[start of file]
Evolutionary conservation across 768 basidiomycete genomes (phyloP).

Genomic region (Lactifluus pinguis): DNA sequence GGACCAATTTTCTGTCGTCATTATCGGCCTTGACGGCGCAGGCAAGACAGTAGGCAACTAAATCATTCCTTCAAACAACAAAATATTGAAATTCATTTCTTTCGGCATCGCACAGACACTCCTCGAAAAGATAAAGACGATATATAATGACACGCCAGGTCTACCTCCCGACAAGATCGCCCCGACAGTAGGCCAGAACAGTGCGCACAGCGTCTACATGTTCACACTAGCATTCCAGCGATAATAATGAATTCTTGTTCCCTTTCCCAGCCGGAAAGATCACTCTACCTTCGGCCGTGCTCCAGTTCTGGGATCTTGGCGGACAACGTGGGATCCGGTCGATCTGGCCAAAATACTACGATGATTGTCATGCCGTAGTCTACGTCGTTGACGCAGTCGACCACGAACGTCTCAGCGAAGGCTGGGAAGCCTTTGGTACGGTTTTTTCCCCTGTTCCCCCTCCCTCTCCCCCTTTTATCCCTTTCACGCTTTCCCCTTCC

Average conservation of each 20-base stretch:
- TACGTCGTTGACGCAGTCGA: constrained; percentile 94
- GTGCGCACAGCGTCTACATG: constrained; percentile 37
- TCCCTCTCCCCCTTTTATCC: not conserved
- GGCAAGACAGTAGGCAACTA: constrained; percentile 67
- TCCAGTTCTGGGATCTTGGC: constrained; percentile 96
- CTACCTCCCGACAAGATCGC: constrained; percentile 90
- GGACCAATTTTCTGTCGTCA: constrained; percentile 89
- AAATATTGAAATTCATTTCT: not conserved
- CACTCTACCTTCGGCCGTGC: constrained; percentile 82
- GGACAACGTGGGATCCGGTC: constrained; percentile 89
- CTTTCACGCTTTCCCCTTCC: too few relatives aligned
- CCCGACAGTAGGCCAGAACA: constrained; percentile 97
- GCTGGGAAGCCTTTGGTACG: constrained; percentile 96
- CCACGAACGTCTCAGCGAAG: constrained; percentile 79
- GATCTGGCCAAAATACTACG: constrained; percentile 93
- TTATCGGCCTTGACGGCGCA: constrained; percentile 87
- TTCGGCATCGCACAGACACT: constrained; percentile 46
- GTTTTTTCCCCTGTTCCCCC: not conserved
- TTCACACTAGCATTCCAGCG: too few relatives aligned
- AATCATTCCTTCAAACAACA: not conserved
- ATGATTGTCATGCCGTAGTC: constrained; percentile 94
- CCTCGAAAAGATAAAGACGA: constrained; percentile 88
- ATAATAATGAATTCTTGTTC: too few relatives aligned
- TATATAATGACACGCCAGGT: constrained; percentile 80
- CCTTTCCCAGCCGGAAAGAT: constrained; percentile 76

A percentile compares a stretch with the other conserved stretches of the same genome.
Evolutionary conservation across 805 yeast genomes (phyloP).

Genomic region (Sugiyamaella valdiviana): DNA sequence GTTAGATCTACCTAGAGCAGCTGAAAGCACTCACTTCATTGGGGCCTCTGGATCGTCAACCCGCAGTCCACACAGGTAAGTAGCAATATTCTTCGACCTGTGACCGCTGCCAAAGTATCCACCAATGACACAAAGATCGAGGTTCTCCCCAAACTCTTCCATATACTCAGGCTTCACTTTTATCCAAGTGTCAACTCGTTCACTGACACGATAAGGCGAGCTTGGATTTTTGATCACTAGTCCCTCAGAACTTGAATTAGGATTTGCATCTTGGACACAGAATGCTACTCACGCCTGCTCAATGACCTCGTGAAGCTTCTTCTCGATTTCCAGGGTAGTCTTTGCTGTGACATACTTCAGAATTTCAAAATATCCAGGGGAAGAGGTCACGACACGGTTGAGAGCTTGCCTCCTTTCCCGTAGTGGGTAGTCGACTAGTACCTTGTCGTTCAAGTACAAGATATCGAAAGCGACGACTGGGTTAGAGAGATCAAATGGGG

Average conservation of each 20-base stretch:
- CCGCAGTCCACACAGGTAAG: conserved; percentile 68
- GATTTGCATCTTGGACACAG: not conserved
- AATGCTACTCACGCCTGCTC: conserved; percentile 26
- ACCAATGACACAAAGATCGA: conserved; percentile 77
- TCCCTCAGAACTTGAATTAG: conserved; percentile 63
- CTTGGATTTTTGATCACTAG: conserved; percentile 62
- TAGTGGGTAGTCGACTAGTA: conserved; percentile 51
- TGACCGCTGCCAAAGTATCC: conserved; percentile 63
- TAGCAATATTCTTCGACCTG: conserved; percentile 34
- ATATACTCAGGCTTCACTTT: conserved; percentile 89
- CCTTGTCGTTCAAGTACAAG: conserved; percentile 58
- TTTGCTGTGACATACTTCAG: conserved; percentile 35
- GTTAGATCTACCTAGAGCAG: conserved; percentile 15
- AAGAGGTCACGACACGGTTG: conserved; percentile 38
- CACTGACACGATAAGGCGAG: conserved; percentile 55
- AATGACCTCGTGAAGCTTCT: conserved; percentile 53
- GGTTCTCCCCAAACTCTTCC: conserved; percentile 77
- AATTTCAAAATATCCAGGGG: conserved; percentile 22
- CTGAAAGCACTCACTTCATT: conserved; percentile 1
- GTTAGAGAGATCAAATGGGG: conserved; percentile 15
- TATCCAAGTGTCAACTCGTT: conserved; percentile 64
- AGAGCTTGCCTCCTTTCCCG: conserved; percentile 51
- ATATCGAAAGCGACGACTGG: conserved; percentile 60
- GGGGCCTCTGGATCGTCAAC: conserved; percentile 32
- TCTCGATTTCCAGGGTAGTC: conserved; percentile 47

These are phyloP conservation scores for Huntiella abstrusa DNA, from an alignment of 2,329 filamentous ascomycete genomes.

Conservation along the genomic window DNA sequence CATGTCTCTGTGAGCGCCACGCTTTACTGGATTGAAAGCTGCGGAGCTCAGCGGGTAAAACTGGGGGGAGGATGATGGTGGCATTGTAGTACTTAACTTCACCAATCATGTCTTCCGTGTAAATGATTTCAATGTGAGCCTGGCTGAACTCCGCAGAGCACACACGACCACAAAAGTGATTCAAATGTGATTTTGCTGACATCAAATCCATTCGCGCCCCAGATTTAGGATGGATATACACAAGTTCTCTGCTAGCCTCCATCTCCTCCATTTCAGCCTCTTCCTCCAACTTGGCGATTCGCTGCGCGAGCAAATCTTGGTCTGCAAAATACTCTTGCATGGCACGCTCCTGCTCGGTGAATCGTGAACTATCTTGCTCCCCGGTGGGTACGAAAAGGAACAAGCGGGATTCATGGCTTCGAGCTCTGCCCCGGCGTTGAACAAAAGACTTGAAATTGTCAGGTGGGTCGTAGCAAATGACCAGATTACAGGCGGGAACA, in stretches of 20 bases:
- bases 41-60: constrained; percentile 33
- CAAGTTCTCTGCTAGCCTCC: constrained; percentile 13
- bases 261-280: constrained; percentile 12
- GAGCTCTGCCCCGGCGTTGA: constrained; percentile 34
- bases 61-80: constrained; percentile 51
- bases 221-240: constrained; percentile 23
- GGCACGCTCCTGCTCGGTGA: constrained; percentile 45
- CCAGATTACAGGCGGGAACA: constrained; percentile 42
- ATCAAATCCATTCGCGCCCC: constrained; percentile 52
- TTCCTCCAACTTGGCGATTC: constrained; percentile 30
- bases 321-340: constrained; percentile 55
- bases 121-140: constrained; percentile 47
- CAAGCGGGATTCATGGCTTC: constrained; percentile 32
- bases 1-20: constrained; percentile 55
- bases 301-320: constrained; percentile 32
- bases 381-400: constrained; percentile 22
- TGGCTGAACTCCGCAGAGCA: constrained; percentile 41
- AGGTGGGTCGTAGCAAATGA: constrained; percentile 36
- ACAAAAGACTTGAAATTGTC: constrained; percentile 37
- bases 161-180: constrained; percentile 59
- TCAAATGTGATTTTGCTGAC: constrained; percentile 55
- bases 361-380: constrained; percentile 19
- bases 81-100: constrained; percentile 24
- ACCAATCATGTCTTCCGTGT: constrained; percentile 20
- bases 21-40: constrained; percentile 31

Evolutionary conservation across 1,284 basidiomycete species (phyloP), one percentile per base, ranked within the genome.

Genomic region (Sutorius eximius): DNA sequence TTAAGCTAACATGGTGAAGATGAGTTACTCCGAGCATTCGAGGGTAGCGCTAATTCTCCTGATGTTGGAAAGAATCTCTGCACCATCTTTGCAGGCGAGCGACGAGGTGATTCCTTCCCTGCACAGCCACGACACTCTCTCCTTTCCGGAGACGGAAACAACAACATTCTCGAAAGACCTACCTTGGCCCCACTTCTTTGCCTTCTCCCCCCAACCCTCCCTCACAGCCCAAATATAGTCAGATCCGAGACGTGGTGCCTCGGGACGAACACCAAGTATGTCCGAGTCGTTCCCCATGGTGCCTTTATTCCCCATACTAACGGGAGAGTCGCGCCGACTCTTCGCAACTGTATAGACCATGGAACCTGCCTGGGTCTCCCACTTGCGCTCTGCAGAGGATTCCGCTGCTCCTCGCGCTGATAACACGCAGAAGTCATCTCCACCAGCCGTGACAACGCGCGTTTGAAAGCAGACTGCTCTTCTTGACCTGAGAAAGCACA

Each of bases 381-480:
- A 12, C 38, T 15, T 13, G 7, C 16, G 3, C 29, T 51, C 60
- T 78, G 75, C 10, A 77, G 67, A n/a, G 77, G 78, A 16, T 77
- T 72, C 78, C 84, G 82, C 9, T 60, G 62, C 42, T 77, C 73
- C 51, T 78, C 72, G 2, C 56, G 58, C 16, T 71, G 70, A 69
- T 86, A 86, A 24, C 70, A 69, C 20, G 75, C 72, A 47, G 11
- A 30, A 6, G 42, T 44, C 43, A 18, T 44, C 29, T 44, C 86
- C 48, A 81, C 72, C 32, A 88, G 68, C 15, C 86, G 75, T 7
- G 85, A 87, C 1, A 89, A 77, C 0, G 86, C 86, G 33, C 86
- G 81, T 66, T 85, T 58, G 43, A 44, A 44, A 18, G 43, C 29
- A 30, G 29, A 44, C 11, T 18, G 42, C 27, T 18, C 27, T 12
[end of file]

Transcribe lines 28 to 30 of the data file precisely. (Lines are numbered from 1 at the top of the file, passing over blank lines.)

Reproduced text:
- CCTTTCCCAGCCGGAAAGAT: constrained; percentile 76

A percentile compares a stretch with the other conserved stretches of the same genome.
Evolutionary conservation across 805 yeast genomes (phyloP).